Domestic cat

Felis catus

Common name:

Domestic cat

Scientific name:

Felis catus

Alternative common names:

House cat, cat.

The domestic cat is a small, usually furry, domesticated and carnivorous mammal. The cat can suffer from a wide range of health problems, including infectious diseases, parasites, injuries and chronic disease. It is a common carrier of parasites such as worms and fleas.

Additional Info

  • Where does this species come from?

    North America.

    What is its invasive status in South Africa?

    NEMBA Category 1a for offshore islands.

    Where in South Africa is it a problem?

    Found across South Africa.

    How does it spread?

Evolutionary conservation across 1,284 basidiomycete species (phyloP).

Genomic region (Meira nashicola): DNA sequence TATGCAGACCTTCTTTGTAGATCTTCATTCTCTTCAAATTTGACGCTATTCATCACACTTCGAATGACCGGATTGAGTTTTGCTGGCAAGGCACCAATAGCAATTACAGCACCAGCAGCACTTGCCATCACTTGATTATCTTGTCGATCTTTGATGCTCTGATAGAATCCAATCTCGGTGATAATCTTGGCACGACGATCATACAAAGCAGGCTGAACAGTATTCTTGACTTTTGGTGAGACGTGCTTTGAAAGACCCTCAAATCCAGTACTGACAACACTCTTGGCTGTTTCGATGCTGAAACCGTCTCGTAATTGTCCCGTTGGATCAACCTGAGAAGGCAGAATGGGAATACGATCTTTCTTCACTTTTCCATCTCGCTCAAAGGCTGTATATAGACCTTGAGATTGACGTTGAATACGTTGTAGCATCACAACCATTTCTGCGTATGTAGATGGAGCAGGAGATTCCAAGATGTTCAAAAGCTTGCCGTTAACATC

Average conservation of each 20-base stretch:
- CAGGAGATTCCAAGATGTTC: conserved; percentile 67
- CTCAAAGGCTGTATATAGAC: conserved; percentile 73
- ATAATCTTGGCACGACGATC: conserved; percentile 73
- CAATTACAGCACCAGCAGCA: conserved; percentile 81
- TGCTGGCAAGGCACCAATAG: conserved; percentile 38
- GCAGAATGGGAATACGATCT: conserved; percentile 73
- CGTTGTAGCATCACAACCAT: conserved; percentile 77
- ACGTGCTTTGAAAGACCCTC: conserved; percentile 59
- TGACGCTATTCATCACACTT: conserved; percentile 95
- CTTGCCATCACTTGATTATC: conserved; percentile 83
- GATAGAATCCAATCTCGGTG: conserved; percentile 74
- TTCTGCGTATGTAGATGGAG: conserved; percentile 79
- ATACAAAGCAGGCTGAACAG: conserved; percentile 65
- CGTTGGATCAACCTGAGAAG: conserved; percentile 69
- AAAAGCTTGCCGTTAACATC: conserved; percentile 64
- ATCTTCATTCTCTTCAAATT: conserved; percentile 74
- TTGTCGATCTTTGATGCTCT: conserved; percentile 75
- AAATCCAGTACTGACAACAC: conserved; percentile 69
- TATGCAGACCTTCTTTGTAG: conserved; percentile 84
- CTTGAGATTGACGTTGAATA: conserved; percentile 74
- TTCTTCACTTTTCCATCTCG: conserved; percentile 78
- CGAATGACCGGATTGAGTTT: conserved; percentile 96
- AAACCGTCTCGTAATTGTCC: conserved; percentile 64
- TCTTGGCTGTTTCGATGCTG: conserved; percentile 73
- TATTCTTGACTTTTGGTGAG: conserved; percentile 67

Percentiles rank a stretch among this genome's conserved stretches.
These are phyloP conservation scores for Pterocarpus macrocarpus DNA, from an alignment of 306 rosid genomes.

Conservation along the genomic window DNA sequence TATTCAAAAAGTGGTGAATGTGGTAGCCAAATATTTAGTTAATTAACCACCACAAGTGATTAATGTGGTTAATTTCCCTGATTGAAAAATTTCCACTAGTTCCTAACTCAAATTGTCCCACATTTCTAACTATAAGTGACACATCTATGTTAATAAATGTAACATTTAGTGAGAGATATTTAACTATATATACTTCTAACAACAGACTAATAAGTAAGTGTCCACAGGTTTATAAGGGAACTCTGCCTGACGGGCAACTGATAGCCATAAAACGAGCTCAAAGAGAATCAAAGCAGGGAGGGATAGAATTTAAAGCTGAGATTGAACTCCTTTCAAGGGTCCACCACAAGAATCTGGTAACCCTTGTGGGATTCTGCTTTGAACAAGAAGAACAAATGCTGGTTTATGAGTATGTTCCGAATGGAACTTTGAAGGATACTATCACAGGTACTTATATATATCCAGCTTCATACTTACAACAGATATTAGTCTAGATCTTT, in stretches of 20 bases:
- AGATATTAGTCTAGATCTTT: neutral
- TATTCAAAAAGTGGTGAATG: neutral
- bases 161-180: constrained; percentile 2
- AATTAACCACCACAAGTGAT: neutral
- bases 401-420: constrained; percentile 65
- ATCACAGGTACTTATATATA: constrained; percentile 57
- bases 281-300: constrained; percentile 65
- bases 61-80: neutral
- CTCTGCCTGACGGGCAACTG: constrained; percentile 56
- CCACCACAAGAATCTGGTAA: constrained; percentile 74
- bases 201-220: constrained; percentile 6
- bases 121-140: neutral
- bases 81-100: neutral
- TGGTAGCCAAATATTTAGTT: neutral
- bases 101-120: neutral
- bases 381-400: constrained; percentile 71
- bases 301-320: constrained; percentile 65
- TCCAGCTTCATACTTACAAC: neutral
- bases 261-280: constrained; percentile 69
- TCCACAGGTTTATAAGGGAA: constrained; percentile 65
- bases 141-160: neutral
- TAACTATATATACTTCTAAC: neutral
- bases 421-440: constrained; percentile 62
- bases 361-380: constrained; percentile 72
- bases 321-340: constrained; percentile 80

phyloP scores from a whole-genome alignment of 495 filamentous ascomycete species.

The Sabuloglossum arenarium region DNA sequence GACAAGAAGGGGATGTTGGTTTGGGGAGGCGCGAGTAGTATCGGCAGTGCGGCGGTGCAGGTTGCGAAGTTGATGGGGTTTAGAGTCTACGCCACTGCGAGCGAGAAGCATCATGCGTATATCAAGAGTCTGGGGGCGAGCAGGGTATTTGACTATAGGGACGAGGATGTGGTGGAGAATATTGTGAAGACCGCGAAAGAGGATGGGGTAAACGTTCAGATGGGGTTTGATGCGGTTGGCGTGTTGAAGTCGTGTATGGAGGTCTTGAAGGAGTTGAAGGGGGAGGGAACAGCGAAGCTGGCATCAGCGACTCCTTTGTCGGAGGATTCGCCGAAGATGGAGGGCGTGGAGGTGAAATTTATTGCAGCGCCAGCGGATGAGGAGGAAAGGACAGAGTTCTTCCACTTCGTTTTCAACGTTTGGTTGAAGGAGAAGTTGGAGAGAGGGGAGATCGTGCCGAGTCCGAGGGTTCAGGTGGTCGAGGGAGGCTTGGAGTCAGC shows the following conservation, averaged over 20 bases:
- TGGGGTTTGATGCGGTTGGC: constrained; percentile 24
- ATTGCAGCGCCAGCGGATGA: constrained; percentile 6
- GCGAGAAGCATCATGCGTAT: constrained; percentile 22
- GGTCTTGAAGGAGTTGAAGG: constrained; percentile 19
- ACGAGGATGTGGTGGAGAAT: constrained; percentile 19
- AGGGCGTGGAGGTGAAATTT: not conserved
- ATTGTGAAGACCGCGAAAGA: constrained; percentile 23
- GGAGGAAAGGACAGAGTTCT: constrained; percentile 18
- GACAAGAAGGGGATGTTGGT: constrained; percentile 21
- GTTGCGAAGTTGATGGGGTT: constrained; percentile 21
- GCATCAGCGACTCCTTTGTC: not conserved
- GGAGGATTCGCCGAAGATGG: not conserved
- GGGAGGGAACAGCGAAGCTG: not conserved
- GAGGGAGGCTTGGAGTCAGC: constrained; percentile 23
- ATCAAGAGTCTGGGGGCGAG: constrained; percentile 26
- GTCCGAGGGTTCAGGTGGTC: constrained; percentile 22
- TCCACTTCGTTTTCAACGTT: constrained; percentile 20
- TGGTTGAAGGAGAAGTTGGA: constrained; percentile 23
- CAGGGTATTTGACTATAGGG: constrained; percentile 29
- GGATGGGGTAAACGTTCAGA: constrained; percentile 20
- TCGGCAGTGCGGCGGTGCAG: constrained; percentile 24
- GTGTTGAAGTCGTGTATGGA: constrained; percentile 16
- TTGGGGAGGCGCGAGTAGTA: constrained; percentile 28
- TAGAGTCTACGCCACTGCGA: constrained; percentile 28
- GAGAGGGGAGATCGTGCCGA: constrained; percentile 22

Cats are a cosmopolitan species and are found across much of the world.

    Why is it a problem?

    They hunt and kill small mammals, and also birds, amphibians, reptiles, fish and invertebrates.

    What does it look like?

    Description: Domestic cats are similar in size to the other members of the genus Felis, weighing 4-5kg. The skull is unusual among mammals in having very large eye sockets and a powerful and specialised jaw. Within the jaw cats have teeth adapted for killing prey and tearing meat. The domestic cat has approximately 244 bones in its body, of which about 30 are vertebrate. They have 26 teeth, which develop within the first year. Habitant: Domestic cats live in forests, grasslands, coastal areas, agricultural land, scrublands, urban areas and wetlands. They can also live in the highest mountains and in the hottest deserts. Breeding: Domestic cats can breed in any season. They have up to two litters of about four kittens each year, but few of the young survive.